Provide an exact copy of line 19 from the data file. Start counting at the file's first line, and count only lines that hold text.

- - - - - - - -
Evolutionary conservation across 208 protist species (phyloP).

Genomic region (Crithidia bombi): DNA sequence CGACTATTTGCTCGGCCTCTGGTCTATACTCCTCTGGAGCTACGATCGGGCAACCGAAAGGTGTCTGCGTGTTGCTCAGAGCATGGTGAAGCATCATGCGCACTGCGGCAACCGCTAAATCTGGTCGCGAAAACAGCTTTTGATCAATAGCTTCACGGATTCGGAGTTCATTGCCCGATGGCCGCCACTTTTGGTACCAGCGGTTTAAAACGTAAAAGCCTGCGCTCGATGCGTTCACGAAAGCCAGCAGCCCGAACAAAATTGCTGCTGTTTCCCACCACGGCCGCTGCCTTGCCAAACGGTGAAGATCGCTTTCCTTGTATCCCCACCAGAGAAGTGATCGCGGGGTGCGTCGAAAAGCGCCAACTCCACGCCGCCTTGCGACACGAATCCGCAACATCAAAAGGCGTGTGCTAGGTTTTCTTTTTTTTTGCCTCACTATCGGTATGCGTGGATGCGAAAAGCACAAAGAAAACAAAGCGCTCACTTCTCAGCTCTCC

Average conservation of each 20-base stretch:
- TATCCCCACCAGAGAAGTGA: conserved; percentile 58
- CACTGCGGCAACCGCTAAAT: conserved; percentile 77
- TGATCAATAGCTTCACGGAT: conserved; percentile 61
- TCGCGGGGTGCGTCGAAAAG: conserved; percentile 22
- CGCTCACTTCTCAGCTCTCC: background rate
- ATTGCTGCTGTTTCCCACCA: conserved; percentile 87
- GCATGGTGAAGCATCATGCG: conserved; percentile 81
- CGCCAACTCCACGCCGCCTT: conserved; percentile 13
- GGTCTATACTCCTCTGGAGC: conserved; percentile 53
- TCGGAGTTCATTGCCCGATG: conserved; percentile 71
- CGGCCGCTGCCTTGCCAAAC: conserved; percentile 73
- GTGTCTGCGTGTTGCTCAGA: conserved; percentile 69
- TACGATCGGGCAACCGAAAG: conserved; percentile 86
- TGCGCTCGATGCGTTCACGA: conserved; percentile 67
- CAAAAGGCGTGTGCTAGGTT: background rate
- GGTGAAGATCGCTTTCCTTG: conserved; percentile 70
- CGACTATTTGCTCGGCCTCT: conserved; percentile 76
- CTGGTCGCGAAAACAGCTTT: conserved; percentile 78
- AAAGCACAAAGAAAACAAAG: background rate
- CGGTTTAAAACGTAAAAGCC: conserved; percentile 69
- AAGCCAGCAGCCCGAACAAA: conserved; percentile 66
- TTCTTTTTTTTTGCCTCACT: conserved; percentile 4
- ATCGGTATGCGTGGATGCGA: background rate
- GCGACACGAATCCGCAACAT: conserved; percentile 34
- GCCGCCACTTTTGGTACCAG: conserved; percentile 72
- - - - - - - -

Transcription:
- GGTGAAGATCGCTTTCCTTG: conserved; percentile 70